Enterprise Architecture Implementation Wheel

Application Portfolio Catalog

Creating an Application Portfolio Catalog helps provide a complete view of all the applications that exist and are being used in an organization. An Application Portfolio Catalog also helps provide insight into where in the organization applications with similar functionality are being used. For example, think about situations where application components are used to run reports, to take screenshots, or to store and process customer data. It is more common than one might think to have application components in use within an organization that provide virtually the same functionality.

The lack of a complete view of all application components can cause problems. For example, different departments may request a variety of applications, while the desired functionality is often already available within the organization. Since the availability or unavailability of the requested functionality cannot be directly verified, the request for a new application component is approved (often too quickly). This eventually leads to overpopulation of the application landscape and the need for an organization to rationalize applications (often after years).

Gathering information

To arrive at an Application Portfolio Catalog, the following questions can be asked. The best place to start is the IT department (and/or vendor support desk).

Questions to ask the IT department include:

  • Is a Configuration Management Database (CMDB) in use?
  • What off-the-shelf applications are used?
  • Are there any special or noteworthy application components in use?
  • Are contracts for purchased licenses available for review?

Of course, it is also useful to interview people from different departments. Examples of questions to ask include:

  • What software is used to perform the work?
  • Is specific functionality needed to perform the job?
  • What are the steps involved in performing the work?

Once the information has been gathered and captured in the Architecture Repository, it is time to create an Application Portfolio Catalog. There are several ways to visualize the big picture.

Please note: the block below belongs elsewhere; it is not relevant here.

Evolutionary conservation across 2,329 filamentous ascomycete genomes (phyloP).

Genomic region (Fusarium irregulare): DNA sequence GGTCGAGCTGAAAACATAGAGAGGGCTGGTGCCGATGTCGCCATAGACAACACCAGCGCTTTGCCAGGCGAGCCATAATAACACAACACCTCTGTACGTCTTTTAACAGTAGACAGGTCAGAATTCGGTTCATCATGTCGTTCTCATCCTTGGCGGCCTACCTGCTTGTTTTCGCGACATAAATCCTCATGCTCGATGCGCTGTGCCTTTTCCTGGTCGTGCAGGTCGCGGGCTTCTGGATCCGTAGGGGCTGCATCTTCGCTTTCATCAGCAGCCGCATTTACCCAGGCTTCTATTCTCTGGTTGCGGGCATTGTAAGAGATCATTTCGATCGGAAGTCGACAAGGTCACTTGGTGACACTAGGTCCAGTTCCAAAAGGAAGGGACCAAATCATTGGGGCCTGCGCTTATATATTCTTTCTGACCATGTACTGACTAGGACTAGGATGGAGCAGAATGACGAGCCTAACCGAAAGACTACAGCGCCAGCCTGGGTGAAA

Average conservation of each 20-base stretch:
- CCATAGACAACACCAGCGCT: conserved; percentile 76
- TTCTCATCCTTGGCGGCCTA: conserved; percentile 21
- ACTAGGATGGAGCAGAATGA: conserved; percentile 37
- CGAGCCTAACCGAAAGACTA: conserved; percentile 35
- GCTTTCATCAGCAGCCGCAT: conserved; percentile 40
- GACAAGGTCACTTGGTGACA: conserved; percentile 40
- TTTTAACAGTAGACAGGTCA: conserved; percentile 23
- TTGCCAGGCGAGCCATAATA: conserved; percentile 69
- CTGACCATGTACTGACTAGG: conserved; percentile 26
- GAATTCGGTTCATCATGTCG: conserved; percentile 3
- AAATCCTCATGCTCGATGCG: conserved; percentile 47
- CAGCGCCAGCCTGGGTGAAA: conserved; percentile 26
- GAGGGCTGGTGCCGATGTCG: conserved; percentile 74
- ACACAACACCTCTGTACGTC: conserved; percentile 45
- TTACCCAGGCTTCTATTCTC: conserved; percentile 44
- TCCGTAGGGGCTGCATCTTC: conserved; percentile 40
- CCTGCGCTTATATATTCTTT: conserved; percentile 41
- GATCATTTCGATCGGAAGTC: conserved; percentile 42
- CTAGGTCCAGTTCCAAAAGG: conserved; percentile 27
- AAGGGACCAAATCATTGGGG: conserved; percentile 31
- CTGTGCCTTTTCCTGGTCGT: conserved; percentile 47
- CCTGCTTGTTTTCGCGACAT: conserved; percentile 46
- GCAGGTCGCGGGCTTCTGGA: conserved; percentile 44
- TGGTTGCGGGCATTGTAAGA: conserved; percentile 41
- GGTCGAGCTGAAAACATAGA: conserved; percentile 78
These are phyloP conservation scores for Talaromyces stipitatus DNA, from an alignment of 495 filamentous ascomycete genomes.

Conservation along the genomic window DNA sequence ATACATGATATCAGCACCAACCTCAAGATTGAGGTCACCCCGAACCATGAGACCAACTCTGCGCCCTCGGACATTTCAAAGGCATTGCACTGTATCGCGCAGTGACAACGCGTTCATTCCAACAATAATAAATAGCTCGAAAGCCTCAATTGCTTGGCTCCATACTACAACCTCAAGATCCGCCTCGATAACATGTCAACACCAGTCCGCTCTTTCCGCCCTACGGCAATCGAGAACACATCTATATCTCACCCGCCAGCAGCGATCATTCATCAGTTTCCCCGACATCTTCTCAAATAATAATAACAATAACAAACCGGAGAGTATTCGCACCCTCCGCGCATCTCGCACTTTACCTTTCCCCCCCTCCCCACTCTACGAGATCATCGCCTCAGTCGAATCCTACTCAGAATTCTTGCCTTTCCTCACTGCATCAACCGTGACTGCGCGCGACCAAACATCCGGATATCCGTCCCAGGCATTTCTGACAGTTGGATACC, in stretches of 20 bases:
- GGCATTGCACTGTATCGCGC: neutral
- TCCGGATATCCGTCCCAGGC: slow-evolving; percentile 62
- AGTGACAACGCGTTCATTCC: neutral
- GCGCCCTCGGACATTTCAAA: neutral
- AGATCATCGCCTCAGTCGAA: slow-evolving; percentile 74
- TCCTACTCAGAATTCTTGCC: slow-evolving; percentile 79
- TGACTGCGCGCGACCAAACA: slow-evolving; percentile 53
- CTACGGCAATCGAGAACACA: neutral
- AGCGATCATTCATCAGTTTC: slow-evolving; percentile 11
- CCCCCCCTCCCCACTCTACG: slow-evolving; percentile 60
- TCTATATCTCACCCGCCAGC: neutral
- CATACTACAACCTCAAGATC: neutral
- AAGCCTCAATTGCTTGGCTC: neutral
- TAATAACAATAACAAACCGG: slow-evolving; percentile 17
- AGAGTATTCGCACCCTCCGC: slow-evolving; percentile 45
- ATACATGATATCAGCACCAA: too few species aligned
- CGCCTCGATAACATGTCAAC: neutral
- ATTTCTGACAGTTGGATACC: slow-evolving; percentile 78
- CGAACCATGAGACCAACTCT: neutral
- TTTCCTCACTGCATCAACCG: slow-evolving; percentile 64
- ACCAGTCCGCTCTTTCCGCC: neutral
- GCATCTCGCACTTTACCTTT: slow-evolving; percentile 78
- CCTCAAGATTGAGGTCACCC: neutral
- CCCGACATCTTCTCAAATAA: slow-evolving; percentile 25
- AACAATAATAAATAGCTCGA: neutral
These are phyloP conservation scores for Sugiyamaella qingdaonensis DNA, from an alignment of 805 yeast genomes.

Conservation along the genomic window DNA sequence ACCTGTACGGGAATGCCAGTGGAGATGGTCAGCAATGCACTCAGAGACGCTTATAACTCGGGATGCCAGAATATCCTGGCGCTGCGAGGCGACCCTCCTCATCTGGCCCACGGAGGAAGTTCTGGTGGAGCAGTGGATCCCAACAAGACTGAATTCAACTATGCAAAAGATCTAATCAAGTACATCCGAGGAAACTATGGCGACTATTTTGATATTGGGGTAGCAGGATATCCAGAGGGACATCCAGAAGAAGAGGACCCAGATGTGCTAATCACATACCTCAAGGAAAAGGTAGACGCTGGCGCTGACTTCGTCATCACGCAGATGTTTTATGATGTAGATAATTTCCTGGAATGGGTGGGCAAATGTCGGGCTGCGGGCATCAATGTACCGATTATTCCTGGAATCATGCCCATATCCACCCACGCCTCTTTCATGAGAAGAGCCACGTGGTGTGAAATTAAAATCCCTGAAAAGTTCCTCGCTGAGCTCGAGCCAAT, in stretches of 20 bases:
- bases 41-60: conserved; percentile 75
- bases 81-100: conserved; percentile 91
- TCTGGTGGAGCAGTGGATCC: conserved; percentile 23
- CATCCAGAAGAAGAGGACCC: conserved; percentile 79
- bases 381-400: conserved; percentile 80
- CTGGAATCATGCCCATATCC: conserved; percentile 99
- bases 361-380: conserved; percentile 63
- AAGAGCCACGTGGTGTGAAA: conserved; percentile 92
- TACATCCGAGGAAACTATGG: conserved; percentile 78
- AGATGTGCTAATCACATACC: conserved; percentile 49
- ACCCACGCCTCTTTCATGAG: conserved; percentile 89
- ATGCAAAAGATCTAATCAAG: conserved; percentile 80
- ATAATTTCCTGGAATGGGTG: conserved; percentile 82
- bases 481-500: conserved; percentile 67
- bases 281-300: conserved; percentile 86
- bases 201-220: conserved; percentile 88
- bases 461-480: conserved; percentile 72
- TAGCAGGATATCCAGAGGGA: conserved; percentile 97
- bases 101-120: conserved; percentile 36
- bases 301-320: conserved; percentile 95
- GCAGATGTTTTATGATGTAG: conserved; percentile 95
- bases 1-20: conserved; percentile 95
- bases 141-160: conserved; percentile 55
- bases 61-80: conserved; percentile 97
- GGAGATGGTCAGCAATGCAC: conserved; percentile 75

Application Portfolio Catalog
Application Portfolio Catalog

Creating the catalog

A spreadsheet can be used to keep track of the application components used in the organization.

  • List the name of the application component on each row.
  • Record whether the application component is a locally installed product or a Software-as-a-Service (SaaS) product purchased from the cloud.
  • Knowing who the application vendor is or what the confidentiality, integrity, and availability (CIA) score [1] is also provides valuable information.
  • The CIA score can be used to determine whether an application component is mission-critical or not.
  • Ensure that all information is also captured in the repository.
Application Portfolio Diagram
Application Portfolio Diagram

Graphical representation

Instead of capturing the information in a spreadsheet, it can also be visualized in a diagram.

The diagram visualizes the same information as the table above. A graphical representation sometimes captures the imagination more than the somewhat static tabular representation. In discussions with stakeholders within the organization, it is sometimes better to use a list view. There are also times when a graphical representation is more appropriate, such as when making presentations. In this case, the graphical view is preferred over the list view.

Additional use of the catalog

The information captured in the Architecture Repository can be used to create cross-sections. This can be represented in a diagram. The figure below shows an example of this. Based on a color view, the figure shows the values assigned to the additional property CIA score.

Application Portfolio Diagram CIA score
Application Portfolio Diagram colored by CIA score

This property has been added to the application components shown in the figure. A CIA score indicates whether an application component classifies itself as mission-critical, semi-critical, or non-critical. The higher the values for the letters C, I, and A, the more important the application component is to the organization.

The diagram colored by CIA score above shows that two application components (Application component A and C) in the on-premises location received a high CIA score and were therefore considered mission-critical.

Application component B was found to be semi-critical, and the two application components (Application component D and E) purchased as a cloud service were considered non-critical.

The more additional information that can be added to the Application Portfolio Catalog, the more meaningful the catalog becomes. This greatly increases the reusability of an Application Portfolio Catalog (or diagram).

More information

For additional information about creating an Application Portfolio Catalog, please refer to Chapter 8, Section 8.2.1.4, of my book Getting Started with Enterprise Architecture.

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[1] The CIA score comes from information security. It refers to the information rather than the application itself. Since information is often accessed through an application, in practice the CIA score is usually assigned to the application rather than the information being accessed.